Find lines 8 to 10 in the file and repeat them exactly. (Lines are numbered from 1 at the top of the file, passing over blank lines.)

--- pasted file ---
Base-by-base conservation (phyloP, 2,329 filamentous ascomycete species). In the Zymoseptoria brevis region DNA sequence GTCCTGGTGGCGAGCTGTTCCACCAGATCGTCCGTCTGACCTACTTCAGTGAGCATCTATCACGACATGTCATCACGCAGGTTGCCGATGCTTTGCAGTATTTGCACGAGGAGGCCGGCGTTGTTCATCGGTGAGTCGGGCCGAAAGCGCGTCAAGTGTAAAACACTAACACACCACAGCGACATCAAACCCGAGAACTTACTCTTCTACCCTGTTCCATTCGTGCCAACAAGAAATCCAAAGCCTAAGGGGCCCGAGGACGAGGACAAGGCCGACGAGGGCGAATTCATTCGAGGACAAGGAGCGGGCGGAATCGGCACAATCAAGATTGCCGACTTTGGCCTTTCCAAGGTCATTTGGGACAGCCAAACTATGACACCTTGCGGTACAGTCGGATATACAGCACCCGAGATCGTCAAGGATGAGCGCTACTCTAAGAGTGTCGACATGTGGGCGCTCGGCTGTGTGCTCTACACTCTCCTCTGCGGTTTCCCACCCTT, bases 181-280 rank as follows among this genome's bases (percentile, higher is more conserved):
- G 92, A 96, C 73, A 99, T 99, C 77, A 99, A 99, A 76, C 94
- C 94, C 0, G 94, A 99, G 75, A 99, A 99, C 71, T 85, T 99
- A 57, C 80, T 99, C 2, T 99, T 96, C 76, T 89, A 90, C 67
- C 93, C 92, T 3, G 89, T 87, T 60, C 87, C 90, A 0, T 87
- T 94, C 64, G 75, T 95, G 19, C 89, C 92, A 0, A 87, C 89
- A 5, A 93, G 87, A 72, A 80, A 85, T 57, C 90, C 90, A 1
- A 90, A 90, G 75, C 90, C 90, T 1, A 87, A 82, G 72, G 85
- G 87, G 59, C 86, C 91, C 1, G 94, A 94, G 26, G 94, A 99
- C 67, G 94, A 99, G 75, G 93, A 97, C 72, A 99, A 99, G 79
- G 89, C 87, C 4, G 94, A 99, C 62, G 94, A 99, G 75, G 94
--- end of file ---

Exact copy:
- A 90, A 90, G 75, C 90, C 90, T 1, A 87, A 82, G 72, G 85
- G 87, G 59, C 86, C 91, C 1, G 94, A 94, G 26, G 94, A 99
- C 67, G 94, A 99, G 75, G 93, A 97, C 72, A 99, A 99, G 79